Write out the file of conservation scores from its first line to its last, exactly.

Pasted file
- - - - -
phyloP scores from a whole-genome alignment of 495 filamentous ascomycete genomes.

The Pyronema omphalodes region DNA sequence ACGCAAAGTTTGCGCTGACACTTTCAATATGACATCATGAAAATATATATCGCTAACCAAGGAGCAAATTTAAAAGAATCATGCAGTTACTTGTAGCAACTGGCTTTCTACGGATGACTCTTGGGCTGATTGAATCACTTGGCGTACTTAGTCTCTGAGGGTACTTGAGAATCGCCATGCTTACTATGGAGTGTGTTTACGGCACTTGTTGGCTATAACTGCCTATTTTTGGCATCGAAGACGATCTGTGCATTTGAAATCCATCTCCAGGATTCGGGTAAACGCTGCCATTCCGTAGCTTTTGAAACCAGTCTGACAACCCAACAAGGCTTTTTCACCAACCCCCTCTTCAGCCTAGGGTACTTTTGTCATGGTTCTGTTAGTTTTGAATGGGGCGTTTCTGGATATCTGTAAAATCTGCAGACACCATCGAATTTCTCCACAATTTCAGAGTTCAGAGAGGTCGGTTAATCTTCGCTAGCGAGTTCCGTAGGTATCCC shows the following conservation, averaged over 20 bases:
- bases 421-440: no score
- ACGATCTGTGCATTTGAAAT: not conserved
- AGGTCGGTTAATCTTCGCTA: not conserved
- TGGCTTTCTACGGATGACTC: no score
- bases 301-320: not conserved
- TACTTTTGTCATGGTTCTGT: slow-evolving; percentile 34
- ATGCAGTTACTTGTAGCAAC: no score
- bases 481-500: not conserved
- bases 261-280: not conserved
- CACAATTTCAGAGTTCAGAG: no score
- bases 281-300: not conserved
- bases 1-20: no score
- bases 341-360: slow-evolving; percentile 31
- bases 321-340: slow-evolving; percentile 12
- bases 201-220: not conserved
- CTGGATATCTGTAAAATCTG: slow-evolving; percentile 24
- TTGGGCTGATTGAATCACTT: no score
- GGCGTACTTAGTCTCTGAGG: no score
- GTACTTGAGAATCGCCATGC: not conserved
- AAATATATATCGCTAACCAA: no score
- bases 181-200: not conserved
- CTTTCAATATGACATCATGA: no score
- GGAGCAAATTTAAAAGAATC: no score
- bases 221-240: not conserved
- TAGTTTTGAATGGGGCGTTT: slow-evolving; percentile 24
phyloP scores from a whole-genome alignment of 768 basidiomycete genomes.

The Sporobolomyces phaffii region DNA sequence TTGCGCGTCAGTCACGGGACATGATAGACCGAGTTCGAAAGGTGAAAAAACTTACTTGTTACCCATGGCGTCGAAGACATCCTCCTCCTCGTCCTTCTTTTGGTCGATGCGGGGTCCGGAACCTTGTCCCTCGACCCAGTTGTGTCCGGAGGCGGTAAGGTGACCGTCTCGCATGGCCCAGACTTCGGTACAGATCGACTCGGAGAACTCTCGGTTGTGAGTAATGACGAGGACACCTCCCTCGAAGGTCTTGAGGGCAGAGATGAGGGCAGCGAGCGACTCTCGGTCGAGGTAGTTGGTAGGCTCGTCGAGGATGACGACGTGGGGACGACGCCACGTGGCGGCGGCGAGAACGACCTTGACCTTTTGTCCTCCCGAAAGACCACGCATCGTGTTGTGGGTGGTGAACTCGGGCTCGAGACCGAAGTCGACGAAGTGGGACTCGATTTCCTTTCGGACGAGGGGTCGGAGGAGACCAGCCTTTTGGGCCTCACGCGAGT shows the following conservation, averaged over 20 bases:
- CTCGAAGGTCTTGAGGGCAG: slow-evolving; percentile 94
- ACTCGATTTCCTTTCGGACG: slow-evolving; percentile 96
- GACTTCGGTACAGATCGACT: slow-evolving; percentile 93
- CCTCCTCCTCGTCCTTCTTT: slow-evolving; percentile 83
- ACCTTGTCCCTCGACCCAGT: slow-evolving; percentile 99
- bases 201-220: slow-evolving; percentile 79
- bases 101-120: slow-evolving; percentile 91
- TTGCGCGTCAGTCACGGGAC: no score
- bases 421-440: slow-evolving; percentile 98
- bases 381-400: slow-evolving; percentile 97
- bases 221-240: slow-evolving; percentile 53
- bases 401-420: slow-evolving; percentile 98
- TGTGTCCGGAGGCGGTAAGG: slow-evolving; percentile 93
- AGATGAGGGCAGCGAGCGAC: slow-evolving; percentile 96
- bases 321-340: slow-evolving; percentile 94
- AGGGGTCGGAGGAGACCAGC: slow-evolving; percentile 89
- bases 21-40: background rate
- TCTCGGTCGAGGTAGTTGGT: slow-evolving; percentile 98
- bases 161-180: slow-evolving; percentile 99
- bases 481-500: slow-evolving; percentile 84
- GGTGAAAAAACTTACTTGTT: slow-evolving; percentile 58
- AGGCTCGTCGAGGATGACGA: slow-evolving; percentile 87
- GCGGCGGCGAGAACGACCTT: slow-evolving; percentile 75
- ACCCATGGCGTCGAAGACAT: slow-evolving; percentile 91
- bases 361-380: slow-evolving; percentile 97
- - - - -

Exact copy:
phyloP scores from a whole-genome alignment of 495 filamentous ascomycete genomes.

The Pyronema omphalodes region DNA sequence ACGCAAAGTTTGCGCTGACACTTTCAATATGACATCATGAAAATATATATCGCTAACCAAGGAGCAAATTTAAAAGAATCATGCAGTTACTTGTAGCAACTGGCTTTCTACGGATGACTCTTGGGCTGATTGAATCACTTGGCGTACTTAGTCTCTGAGGGTACTTGAGAATCGCCATGCTTACTATGGAGTGTGTTTACGGCACTTGTTGGCTATAACTGCCTATTTTTGGCATCGAAGACGATCTGTGCATTTGAAATCCATCTCCAGGATTCGGGTAAACGCTGCCATTCCGTAGCTTTTGAAACCAGTCTGACAACCCAACAAGGCTTTTTCACCAACCCCCTCTTCAGCCTAGGGTACTTTTGTCATGGTTCTGTTAGTTTTGAATGGGGCGTTTCTGGATATCTGTAAAATCTGCAGACACCATCGAATTTCTCCACAATTTCAGAGTTCAGAGAGGTCGGTTAATCTTCGCTAGCGAGTTCCGTAGGTATCCC shows the following conservation, averaged over 20 bases:
- bases 421-440: no score
- ACGATCTGTGCATTTGAAAT: not conserved
- AGGTCGGTTAATCTTCGCTA: not conserved
- TGGCTTTCTACGGATGACTC: no score
- bases 301-320: not conserved
- TACTTTTGTCATGGTTCTGT: slow-evolving; percentile 34
- ATGCAGTTACTTGTAGCAAC: no score
- bases 481-500: not conserved
- bases 261-280: not conserved
- CACAATTTCAGAGTTCAGAG: no score
- bases 281-300: not conserved
- bases 1-20: no score
- bases 341-360: slow-evolving; percentile 31
- bases 321-340: slow-evolving; percentile 12
- bases 201-220: not conserved
- CTGGATATCTGTAAAATCTG: slow-evolving; percentile 24
- TTGGGCTGATTGAATCACTT: no score
- GGCGTACTTAGTCTCTGAGG: no score
- GTACTTGAGAATCGCCATGC: not conserved
- AAATATATATCGCTAACCAA: no score
- bases 181-200: not conserved
- CTTTCAATATGACATCATGA: no score
- GGAGCAAATTTAAAAGAATC: no score
- bases 221-240: not conserved
- TAGTTTTGAATGGGGCGTTT: slow-evolving; percentile 24
phyloP scores from a whole-genome alignment of 768 basidiomycete genomes.

The Sporobolomyces phaffii region DNA sequence TTGCGCGTCAGTCACGGGACATGATAGACCGAGTTCGAAAGGTGAAAAAACTTACTTGTTACCCATGGCGTCGAAGACATCCTCCTCCTCGTCCTTCTTTTGGTCGATGCGGGGTCCGGAACCTTGTCCCTCGACCCAGTTGTGTCCGGAGGCGGTAAGGTGACCGTCTCGCATGGCCCAGACTTCGGTACAGATCGACTCGGAGAACTCTCGGTTGTGAGTAATGACGAGGACACCTCCCTCGAAGGTCTTGAGGGCAGAGATGAGGGCAGCGAGCGACTCTCGGTCGAGGTAGTTGGTAGGCTCGTCGAGGATGACGACGTGGGGACGACGCCACGTGGCGGCGGCGAGAACGACCTTGACCTTTTGTCCTCCCGAAAGACCACGCATCGTGTTGTGGGTGGTGAACTCGGGCTCGAGACCGAAGTCGACGAAGTGGGACTCGATTTCCTTTCGGACGAGGGGTCGGAGGAGACCAGCCTTTTGGGCCTCACGCGAGT shows the following conservation, averaged over 20 bases:
- CTCGAAGGTCTTGAGGGCAG: slow-evolving; percentile 94
- ACTCGATTTCCTTTCGGACG: slow-evolving; percentile 96
- GACTTCGGTACAGATCGACT: slow-evolving; percentile 93
- CCTCCTCCTCGTCCTTCTTT: slow-evolving; percentile 83
- ACCTTGTCCCTCGACCCAGT: slow-evolving; percentile 99
- bases 201-220: slow-evolving; percentile 79
- bases 101-120: slow-evolving; percentile 91
- TTGCGCGTCAGTCACGGGAC: no score
- bases 421-440: slow-evolving; percentile 98
- bases 381-400: slow-evolving; percentile 97
- bases 221-240: slow-evolving; percentile 53
- bases 401-420: slow-evolving; percentile 98
- TGTGTCCGGAGGCGGTAAGG: slow-evolving; percentile 93
- AGATGAGGGCAGCGAGCGAC: slow-evolving; percentile 96
- bases 321-340: slow-evolving; percentile 94
- AGGGGTCGGAGGAGACCAGC: slow-evolving; percentile 89
- bases 21-40: background rate
- TCTCGGTCGAGGTAGTTGGT: slow-evolving; percentile 98
- bases 161-180: slow-evolving; percentile 99
- bases 481-500: slow-evolving; percentile 84
- GGTGAAAAAACTTACTTGTT: slow-evolving; percentile 58
- AGGCTCGTCGAGGATGACGA: slow-evolving; percentile 87
- GCGGCGGCGAGAACGACCTT: slow-evolving; percentile 75
- ACCCATGGCGTCGAAGACAT: slow-evolving; percentile 91
- bases 361-380: slow-evolving; percentile 97